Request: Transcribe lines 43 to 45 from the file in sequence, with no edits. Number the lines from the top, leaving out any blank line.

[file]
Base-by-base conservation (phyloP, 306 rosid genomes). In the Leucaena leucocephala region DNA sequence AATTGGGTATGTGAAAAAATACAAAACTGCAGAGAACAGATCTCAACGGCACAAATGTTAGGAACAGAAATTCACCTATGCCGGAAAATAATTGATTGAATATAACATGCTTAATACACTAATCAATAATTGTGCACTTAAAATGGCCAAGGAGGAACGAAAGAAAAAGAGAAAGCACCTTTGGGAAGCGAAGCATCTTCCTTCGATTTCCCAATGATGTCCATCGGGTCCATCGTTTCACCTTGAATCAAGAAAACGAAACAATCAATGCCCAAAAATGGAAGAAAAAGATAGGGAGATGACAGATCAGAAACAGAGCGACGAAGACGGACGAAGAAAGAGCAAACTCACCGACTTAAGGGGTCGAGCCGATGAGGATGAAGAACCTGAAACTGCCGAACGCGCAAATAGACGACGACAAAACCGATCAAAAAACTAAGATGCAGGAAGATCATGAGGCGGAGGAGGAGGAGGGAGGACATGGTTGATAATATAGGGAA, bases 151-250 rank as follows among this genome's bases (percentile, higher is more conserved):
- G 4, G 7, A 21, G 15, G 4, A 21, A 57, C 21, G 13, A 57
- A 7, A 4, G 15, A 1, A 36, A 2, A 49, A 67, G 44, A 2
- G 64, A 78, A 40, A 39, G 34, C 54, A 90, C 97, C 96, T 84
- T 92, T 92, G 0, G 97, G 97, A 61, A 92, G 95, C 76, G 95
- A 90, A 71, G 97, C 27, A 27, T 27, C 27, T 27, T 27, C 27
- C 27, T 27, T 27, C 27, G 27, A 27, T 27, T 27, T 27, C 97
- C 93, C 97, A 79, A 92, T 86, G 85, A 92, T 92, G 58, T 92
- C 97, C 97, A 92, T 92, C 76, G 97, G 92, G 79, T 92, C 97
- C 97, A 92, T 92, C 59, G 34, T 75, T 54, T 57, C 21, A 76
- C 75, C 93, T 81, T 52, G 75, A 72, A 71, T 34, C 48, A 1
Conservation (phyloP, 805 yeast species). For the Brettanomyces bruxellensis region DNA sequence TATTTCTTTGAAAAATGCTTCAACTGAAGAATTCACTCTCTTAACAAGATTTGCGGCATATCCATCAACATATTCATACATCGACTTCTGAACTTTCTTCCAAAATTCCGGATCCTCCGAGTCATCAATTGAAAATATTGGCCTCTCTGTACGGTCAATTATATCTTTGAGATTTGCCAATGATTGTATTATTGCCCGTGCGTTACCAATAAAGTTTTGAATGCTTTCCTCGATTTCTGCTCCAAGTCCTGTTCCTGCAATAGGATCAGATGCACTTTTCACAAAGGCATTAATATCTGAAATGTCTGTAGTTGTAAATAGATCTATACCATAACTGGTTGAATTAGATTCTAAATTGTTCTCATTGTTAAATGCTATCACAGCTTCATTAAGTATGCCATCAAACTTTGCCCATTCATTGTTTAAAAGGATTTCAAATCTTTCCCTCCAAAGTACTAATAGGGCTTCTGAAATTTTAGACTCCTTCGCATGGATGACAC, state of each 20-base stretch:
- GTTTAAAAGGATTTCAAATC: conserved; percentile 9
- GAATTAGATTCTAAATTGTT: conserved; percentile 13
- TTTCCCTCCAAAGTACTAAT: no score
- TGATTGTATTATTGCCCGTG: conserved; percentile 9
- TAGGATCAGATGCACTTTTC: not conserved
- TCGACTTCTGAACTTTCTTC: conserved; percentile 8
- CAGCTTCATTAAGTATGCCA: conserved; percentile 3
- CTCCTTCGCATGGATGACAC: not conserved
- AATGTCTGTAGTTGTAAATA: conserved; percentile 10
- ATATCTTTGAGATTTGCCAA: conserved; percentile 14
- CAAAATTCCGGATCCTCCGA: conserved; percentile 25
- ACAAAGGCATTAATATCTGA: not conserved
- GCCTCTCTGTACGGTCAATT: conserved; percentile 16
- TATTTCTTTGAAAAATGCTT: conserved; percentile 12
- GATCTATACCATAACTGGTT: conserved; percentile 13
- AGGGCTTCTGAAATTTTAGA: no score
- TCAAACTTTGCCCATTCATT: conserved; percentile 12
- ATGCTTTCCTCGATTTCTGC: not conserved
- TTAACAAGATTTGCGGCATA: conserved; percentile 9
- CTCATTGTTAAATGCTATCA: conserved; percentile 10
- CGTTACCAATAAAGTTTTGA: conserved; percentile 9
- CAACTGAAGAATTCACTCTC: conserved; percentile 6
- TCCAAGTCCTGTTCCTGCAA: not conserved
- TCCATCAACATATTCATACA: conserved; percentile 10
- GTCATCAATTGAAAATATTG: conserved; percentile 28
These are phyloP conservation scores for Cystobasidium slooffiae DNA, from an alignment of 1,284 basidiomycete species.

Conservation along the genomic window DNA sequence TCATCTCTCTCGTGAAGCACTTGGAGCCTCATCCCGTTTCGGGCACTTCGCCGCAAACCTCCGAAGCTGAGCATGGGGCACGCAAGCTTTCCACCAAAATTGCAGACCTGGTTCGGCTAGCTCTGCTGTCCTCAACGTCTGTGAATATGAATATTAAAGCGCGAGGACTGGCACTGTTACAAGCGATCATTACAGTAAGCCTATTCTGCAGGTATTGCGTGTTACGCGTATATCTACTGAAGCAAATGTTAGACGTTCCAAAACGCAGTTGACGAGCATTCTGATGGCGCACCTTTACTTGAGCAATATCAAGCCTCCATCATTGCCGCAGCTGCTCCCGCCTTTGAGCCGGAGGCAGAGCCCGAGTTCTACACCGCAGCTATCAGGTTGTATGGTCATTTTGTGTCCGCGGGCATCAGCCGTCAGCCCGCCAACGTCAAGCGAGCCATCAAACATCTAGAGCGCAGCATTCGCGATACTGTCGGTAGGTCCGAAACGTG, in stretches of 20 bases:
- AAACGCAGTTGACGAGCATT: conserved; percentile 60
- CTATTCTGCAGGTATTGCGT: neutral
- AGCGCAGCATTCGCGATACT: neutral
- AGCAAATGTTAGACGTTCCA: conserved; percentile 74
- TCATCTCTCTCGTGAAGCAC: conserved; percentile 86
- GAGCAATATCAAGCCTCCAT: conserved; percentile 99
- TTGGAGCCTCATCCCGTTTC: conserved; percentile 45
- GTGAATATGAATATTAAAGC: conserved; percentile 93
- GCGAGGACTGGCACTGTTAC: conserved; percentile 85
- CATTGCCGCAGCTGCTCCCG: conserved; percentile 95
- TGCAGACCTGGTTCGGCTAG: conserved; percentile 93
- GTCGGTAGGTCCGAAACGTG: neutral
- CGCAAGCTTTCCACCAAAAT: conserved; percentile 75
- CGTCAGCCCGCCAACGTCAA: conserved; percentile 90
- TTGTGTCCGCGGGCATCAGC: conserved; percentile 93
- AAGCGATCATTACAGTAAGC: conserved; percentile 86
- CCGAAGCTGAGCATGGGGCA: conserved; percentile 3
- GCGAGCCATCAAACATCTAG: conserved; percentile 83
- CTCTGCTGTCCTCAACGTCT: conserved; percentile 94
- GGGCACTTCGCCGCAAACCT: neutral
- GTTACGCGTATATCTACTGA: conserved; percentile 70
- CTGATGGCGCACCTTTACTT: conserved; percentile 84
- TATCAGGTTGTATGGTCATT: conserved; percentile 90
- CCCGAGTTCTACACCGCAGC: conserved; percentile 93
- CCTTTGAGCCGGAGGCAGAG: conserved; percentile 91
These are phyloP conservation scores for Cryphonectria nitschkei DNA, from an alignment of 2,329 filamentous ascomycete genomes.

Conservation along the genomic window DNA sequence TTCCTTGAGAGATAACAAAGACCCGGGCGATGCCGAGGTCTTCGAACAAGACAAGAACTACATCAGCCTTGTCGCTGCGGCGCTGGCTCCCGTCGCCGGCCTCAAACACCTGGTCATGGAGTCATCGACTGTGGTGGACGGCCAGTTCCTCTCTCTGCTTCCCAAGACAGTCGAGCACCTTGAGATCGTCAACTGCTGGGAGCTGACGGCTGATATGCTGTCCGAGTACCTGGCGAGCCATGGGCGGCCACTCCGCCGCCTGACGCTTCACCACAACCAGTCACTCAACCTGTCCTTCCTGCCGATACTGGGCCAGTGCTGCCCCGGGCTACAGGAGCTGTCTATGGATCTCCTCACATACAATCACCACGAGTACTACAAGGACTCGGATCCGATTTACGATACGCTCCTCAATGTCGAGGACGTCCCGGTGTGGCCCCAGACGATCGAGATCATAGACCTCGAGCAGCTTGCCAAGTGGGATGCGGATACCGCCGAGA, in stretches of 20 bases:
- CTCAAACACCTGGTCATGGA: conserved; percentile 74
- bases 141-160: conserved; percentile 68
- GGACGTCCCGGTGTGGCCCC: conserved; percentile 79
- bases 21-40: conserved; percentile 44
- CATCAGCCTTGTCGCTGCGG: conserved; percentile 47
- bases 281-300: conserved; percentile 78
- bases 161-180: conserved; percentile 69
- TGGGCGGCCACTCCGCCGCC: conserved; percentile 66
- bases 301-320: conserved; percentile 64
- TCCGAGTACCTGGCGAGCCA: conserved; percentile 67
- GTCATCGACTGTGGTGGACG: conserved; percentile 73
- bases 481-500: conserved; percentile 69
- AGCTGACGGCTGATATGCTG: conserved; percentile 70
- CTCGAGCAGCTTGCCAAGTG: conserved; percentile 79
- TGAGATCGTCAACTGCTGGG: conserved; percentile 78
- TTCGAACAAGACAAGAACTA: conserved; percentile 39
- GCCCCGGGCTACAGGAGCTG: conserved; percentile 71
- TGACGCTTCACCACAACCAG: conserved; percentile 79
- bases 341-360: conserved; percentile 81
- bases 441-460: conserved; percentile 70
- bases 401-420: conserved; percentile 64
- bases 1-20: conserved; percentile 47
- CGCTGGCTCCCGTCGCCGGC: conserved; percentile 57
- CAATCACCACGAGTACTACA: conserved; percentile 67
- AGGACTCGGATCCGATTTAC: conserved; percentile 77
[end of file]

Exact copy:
- AGCAAATGTTAGACGTTCCA: conserved; percentile 74
- TCATCTCTCTCGTGAAGCAC: conserved; percentile 86
- GAGCAATATCAAGCCTCCAT: conserved; percentile 99